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Date: Mon, 25 Aug 2008 11:01:11 +0400
From: Solar Designer <solar@...nwall.com>
To: john-users@...ts.openwall.com
Subject: jumbo patch for 1.7.3.1

Hi,

I've just released the jumbo patch updated to JtR 1.7.3.1, with newly
contributed modules added and lots of bugs fixed (both in the newly
added code and in code previously found in jumbo patches), and also with
some generic improvements that I originally introduced in JtR Pro.  The
current revision is 1.7.3.1-all-2, linked right from JtR homepage and
also found in the contrib/ FTP directory:

	http://www.openwall.com/john/
	ftp://ftp.openwall.com/pub/projects/john/contrib/

It has been briefly tested on all four combinations of 32-bit / 64-bit
and little-endian / big-endian, as well as with / without generic / MMX /
SSE2 assembly code on x86 and x86-64.

Some more detail on the changes, besides the update to JtR 1.7.3.1:

I have revised Alain's NTLM x86-64 assembly code to use instruction
pointer relative addressing, which made it work on Mac OS X (originally
in JtR Pro).  Thus, the extra macosx-* make targets introduced in 1.7.3+
are now also usable with the jumbo patch (tested on 10.5).  However, I
did not revise Alain's and others' x86 and x86-64 assembly codes for
compilation with Sun's assembler.  Thus, the extra solaris-x86-* make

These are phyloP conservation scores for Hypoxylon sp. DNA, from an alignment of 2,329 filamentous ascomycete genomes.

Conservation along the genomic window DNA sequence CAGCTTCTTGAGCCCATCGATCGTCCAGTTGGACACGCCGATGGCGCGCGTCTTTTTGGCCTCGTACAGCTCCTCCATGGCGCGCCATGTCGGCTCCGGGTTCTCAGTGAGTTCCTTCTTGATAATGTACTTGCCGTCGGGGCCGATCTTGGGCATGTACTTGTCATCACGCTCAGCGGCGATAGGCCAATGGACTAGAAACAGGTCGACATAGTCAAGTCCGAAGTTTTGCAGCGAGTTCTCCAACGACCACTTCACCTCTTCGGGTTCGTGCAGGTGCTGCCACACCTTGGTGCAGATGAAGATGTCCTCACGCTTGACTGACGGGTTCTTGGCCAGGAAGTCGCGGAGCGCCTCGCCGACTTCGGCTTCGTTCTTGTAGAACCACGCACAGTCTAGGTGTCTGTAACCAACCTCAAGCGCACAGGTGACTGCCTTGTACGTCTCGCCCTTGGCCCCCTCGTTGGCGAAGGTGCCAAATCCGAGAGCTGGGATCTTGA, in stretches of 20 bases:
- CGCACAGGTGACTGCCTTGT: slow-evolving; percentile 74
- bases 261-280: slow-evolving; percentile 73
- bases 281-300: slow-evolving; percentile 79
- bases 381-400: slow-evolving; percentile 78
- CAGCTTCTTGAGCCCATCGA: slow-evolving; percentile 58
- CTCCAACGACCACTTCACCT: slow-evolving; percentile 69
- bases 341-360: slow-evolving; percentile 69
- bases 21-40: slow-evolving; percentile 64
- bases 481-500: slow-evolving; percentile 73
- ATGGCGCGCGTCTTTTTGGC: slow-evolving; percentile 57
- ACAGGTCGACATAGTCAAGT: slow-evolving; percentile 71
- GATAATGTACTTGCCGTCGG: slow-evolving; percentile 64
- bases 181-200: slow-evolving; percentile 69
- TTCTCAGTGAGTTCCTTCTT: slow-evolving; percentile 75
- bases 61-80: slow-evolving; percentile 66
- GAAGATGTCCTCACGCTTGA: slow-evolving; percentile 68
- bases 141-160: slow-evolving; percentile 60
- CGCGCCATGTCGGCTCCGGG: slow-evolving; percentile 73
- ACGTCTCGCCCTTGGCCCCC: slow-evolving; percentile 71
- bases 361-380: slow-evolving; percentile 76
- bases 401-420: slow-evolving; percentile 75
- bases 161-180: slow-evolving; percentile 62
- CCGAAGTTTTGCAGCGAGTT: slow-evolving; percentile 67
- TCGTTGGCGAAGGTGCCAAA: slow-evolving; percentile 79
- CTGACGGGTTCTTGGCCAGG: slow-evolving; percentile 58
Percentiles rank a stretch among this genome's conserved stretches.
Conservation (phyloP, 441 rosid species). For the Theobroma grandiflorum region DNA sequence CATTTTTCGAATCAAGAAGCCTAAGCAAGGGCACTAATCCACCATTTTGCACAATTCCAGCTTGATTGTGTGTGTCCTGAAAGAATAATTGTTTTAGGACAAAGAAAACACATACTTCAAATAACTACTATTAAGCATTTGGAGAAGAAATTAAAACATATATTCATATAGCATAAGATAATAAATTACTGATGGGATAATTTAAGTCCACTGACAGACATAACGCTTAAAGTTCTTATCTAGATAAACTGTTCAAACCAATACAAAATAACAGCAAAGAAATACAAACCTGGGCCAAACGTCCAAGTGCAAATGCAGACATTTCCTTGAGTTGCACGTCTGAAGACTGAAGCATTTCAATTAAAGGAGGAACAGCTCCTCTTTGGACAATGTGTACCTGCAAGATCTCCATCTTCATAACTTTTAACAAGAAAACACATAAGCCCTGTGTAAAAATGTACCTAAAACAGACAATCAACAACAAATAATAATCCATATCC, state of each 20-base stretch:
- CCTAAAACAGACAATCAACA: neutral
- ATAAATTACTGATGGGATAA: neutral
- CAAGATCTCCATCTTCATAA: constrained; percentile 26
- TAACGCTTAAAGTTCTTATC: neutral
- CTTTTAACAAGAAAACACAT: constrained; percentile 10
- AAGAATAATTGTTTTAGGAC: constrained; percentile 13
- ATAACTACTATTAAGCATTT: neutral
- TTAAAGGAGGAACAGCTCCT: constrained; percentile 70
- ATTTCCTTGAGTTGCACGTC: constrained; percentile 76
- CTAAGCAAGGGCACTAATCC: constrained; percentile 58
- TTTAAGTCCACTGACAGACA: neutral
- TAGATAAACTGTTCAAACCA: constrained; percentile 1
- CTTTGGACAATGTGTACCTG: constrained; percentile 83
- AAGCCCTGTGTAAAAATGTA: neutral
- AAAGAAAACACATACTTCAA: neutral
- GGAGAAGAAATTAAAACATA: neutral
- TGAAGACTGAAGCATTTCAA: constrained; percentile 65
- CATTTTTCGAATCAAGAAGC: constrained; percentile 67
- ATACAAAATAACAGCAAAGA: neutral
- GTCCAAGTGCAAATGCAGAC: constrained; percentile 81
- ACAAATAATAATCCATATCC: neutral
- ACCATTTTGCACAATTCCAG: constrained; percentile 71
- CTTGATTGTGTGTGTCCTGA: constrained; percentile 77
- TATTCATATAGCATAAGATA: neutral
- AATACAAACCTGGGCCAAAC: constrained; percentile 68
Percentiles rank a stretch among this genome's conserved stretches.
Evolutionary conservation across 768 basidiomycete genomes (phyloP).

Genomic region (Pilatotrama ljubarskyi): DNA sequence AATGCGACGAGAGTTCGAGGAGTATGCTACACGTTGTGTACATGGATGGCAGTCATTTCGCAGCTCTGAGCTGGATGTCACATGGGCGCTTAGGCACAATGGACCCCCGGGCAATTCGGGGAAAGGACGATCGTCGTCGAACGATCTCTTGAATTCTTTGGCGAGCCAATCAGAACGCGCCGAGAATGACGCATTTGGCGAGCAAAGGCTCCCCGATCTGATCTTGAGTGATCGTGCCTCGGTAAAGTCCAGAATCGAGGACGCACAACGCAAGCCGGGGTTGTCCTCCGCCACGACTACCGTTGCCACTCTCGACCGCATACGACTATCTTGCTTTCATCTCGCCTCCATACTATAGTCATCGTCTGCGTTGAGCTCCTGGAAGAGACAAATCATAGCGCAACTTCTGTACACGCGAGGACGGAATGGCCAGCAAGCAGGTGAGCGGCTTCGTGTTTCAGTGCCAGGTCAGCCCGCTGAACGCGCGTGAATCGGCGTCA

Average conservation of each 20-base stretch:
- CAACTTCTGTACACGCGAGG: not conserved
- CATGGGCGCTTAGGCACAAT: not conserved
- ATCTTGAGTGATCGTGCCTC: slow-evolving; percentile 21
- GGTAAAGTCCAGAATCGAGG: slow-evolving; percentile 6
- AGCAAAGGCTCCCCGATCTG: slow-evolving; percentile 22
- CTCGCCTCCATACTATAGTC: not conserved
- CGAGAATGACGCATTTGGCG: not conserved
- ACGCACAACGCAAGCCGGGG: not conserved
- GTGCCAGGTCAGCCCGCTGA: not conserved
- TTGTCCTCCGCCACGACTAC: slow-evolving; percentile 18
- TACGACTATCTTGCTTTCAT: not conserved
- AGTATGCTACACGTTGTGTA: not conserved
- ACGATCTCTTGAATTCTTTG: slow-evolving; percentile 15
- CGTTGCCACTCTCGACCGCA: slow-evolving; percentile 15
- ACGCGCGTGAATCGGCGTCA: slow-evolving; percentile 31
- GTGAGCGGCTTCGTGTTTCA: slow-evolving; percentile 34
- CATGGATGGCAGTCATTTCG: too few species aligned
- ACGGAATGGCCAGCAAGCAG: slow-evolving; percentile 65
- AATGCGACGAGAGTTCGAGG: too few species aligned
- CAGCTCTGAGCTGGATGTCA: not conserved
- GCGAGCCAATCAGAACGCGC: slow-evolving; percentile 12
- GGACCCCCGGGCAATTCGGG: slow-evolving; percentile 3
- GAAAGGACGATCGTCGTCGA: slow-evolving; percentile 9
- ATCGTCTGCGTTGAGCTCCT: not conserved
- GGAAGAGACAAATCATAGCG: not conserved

targets introduced in 1.7.3+ are not supposed to work when the jumbo
patch is applied, at least not yet.

The NTLM "loader hack" previously found in jumbo patches has been
replaced with more correct code from JtR Pro.  However, it is surrounded
by pieces of code derived from the older "loader hack" for the various
NET*LM (challenge/response) "formats".

The Mac OS X 10.4+ salted SHA-1 hashes support code has been replaced
with my own, from JtR Pro.  It is not very fast yet (it uses OpenSSL),
but it is cleaner.  The corresponding "format label" is now "XSHA" (or
"xsha" if you like), and only all-uppercase strings will be accepted
for the hashes (48 hex digits), because that's how Mac OS X itself
encodes those hashes.

The OpenSSL-derived implementation of SHA-1 has been dropped, in favor
of using one from whatever version of OpenSSL we're linking against.
We already had a dependency on OpenSSL in the jumbo patches anyway.

Several "formats" have been revised to use OpenSSL's newer names and
calling conventions for the DES routines.  The code still builds and
works with OpenSSL 0.9.7, but now it should also build and work with
later/future versions, and with some distribution vendor adjusted ones
that dropped the backwards compatibility stuff earlier (e.g., NetBSD).

Many contributed additions and fixes have been merged:

- sap friend's "patch for SAP-passwords (BCODE & PASSCODE)",
john-1.7.2-SAPLover-1.diff, with minor bug fixes, and sap_prepare.pl is
now added to the "run" directory;

- Samuel Monux's "NetscreenOS passwords", john-1.7.2-netscreen-2.diff,
with minor changes, and netscreen.py is now added to the "run" directory;

- the portion of Simon Marechal's "working with many passwords",
john-1.7.2-largepasswordset-1.diff, responsible for faster processing of
successful guesses;